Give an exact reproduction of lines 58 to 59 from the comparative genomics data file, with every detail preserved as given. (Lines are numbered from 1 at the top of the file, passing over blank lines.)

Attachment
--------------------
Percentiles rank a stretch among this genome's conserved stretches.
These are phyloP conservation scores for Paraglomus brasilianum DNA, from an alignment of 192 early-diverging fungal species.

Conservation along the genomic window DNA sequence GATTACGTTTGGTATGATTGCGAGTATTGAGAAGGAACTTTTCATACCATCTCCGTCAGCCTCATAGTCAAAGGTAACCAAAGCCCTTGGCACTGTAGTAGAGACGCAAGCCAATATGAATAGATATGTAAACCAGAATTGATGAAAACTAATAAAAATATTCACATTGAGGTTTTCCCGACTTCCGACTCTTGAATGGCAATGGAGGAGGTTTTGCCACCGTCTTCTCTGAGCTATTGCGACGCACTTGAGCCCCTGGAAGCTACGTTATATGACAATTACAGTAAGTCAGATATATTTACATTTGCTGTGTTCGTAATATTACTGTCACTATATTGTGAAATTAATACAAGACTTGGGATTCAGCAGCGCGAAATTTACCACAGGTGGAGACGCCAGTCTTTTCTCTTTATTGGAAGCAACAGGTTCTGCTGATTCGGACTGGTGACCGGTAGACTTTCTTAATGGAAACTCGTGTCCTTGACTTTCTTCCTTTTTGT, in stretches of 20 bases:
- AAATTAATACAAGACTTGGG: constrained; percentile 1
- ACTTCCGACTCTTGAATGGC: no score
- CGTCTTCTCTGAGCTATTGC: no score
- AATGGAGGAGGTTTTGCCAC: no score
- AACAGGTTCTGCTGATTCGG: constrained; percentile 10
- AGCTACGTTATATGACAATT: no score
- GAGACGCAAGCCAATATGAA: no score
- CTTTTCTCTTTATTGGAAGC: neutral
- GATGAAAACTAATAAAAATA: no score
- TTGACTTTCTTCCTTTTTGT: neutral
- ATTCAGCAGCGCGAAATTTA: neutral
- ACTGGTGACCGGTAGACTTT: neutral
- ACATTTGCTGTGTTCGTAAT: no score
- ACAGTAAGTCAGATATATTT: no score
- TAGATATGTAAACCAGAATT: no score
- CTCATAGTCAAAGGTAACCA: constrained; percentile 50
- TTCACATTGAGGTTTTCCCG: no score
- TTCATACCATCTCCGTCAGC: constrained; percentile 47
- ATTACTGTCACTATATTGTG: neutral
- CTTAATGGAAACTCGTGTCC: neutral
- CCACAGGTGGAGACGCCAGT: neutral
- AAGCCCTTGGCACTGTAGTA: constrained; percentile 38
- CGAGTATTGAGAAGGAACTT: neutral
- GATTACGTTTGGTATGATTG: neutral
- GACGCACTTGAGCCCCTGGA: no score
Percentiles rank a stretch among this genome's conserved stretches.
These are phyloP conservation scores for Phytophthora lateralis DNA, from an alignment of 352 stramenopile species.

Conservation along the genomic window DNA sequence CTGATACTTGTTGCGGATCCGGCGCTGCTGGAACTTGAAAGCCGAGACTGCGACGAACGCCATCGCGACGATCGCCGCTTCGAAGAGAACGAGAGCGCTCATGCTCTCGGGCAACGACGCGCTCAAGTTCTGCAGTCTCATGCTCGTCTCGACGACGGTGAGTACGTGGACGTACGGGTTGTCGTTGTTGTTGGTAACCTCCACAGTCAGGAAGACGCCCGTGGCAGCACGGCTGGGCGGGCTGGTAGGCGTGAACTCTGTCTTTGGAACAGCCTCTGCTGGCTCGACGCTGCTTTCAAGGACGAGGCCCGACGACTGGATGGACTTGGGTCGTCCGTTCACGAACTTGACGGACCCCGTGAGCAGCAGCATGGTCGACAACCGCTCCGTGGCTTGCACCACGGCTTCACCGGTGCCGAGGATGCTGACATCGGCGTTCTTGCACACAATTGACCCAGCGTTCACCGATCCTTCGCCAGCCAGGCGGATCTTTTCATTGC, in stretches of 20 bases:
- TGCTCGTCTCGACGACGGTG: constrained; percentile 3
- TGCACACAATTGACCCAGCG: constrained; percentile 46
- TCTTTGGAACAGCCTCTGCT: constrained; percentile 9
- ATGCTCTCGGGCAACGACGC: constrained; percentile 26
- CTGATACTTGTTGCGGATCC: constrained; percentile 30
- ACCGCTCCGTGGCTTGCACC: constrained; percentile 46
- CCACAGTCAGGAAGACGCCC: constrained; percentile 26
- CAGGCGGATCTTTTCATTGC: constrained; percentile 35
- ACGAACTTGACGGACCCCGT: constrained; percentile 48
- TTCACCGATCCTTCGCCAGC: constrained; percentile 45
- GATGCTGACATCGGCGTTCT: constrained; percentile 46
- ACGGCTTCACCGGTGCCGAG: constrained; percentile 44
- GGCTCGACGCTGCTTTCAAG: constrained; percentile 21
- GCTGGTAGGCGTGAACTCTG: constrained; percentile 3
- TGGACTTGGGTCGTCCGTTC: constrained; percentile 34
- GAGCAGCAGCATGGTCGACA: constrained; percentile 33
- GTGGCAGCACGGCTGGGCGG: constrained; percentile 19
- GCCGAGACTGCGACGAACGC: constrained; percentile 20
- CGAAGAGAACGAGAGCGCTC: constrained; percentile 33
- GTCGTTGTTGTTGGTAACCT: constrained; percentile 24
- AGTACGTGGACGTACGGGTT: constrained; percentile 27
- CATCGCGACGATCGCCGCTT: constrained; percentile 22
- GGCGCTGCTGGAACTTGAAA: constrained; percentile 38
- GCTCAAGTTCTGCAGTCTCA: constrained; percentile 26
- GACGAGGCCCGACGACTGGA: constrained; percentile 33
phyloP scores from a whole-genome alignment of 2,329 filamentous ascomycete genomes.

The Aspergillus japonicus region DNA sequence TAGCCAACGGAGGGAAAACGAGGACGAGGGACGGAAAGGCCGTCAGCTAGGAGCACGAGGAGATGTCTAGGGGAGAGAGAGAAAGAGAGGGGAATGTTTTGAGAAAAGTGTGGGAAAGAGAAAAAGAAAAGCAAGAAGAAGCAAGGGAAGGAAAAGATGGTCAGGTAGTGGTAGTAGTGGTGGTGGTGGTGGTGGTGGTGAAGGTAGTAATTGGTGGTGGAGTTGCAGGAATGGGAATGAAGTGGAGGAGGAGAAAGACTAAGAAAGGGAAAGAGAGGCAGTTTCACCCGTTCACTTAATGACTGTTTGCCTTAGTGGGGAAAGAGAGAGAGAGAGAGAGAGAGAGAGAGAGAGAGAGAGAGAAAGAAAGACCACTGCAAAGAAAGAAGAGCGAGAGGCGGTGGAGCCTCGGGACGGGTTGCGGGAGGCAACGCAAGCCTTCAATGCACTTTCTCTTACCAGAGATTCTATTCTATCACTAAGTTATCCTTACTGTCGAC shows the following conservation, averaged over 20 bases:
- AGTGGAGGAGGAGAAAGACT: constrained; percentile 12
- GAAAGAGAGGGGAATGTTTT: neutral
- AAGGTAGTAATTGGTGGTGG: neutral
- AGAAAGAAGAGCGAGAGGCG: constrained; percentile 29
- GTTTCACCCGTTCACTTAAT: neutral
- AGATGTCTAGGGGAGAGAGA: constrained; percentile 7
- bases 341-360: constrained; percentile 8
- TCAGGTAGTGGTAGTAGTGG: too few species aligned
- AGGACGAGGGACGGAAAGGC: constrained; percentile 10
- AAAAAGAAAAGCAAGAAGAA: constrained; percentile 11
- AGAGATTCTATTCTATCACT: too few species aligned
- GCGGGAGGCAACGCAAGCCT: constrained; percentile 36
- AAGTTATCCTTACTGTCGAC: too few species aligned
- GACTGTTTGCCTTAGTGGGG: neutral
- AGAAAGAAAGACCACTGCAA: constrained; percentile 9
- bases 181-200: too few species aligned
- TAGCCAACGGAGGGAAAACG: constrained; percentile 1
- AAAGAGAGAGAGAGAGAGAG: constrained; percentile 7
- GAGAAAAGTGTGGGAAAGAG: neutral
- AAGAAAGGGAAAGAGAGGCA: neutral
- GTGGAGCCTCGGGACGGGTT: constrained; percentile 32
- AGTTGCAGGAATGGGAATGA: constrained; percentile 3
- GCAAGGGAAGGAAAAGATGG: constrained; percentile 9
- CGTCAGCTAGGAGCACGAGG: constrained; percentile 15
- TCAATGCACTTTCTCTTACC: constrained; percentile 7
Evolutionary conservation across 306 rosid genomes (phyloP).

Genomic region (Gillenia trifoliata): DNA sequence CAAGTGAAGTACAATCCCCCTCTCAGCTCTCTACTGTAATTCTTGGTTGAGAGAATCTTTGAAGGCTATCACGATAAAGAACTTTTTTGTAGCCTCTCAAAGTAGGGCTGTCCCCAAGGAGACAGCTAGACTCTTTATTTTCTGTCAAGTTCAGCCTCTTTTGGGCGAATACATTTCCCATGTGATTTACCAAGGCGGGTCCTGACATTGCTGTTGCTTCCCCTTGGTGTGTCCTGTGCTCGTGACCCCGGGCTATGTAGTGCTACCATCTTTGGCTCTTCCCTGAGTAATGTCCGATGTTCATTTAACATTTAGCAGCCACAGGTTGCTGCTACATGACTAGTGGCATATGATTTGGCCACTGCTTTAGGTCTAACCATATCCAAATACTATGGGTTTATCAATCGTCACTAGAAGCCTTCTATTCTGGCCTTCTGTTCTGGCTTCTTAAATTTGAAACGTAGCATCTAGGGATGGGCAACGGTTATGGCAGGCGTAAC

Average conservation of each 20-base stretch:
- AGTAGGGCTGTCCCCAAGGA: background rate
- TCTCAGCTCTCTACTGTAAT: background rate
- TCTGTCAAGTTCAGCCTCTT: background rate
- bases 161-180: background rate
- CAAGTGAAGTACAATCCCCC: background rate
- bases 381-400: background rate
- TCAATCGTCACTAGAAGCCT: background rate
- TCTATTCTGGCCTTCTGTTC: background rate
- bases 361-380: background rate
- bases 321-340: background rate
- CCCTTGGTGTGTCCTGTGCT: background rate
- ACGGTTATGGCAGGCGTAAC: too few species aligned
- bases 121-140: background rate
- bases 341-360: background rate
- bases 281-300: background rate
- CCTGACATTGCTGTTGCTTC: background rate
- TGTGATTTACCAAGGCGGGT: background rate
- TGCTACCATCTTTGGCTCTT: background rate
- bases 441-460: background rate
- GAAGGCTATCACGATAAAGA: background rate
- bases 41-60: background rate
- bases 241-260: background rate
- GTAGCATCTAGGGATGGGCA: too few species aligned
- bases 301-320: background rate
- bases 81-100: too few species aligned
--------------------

The Aspergillus japonicus region DNA sequence TAGCCAACGGAGGGAAAACGAGGACGAGGGACGGAAAGGCCGTCAGCTAGGAGCACGAGGAGATGTCTAGGGGAGAGAGAGAAAGAGAGGGGAATGTTTTGAGAAAAGTGTGGGAAAGAGAAAAAGAAAAGCAAGAAGAAGCAAGGGAAGGAAAAGATGGTCAGGTAGTGGTAGTAGTGGTGGTGGTGGTGGTGGTGGTGAAGGTAGTAATTGGTGGTGGAGTTGCAGGAATGGGAATGAAGTGGAGGAGGAGAAAGACTAAGAAAGGGAAAGAGAGGCAGTTTCACCCGTTCACTTAATGACTGTTTGCCTTAGTGGGGAAAGAGAGAGAGAGAGAGAGAGAGAGAGAGAGAGAGAGAGAGAAAGAAAGACCACTGCAAAGAAAGAAGAGCGAGAGGCGGTGGAGCCTCGGGACGGGTTGCGGGAGGCAACGCAAGCCTTCAATGCACTTTCTCTTACCAGAGATTCTATTCTATCACTAAGTTATCCTTACTGTCGAC shows the following conservation, averaged over 20 bases:
- AGTGGAGGAGGAGAAAGACT: constrained; percentile 12